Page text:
In a letter to President Bush today, von Spakovsky said the delay in considering his nomination "has been extremely hard on my family, and quite frankly, we do not have the financial resources to continue to wait until this matter is resolved."
Von Spakovsky also said that he agreed with his former colleague Robert Lenhard "that the FEC needs to reconstituted -- the agency that is tasked with policing our campaign finance system needs to operational during a presidential election year. The opposition to my nomination (however unfair) is preventing that from happening."
Democrats have refused for months to bring von Spakovsky's nomination up for a vote, objecting to his actions while at the Justice Dept., including his support for voter ID laws and Georgia redistricting plan that has been rejected by career Justice staffers.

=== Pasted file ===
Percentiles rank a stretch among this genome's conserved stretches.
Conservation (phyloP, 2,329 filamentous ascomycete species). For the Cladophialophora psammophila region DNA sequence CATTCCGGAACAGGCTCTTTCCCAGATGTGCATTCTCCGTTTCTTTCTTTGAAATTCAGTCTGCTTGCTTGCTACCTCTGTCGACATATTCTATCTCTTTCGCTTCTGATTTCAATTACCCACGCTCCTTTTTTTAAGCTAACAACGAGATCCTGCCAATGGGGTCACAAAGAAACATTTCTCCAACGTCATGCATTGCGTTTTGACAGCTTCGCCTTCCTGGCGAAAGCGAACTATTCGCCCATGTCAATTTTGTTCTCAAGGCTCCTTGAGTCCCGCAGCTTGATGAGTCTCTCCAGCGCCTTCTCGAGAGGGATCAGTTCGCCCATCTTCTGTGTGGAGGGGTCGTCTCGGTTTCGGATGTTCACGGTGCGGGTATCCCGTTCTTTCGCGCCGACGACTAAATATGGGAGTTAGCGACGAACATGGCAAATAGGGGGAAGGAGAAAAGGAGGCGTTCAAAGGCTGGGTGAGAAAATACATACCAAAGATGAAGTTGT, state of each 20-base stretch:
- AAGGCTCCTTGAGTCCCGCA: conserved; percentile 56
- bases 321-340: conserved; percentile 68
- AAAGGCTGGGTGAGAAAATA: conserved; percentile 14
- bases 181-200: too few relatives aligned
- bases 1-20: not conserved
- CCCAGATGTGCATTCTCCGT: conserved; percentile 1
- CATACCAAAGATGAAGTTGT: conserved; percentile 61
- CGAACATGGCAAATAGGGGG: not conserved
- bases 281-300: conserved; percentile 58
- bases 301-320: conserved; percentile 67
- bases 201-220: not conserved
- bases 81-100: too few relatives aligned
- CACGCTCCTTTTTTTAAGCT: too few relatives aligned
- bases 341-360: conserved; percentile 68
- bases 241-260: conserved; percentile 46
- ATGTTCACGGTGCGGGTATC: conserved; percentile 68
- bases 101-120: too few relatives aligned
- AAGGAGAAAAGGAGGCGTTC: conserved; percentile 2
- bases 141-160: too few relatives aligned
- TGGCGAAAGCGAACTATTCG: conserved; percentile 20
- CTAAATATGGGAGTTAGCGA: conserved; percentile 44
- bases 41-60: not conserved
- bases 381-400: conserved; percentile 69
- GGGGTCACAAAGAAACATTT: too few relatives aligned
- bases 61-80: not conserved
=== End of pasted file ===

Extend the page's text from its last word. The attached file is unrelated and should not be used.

Bush and the Republicans, though, refused to relent on the nomination, leading to the stalemate that has left the FEC without a quorum since Jan. 1 and unable to function. Von Spakovsky's withdrawal will likely clear the way for an agreement between Bush and Senate Majority Leader Harry Reid (D-Nev.) that will allow the FEC to get to business, said Democratic and GOP sources.
White House officials said that Bush "reluctantly accepted" von Spakovsky's decision to withdraw and praised his work at DOJ and the FEC. Von Spakovsky was recess appointed by Bush to the FEC.
Today, President Bush reluctantly accepted Hans von Spakovsky's request for his nomination to serve on the Federal Election Commission (FEC) to be withdrawn," said Emily Lawrimore, a White House spokeswoman. " Although Mr. von Spakovsky's good faith legal positions have been vindicated... Senate Democrats repeatedly refused to consider the facts surrounding his record. Instead, Senate Democrats put partisanship ahead of a fully functioning, bipartisan FEC. President Bush is disappointed that partisan politics will prevent this good man from continuing to serve our country.
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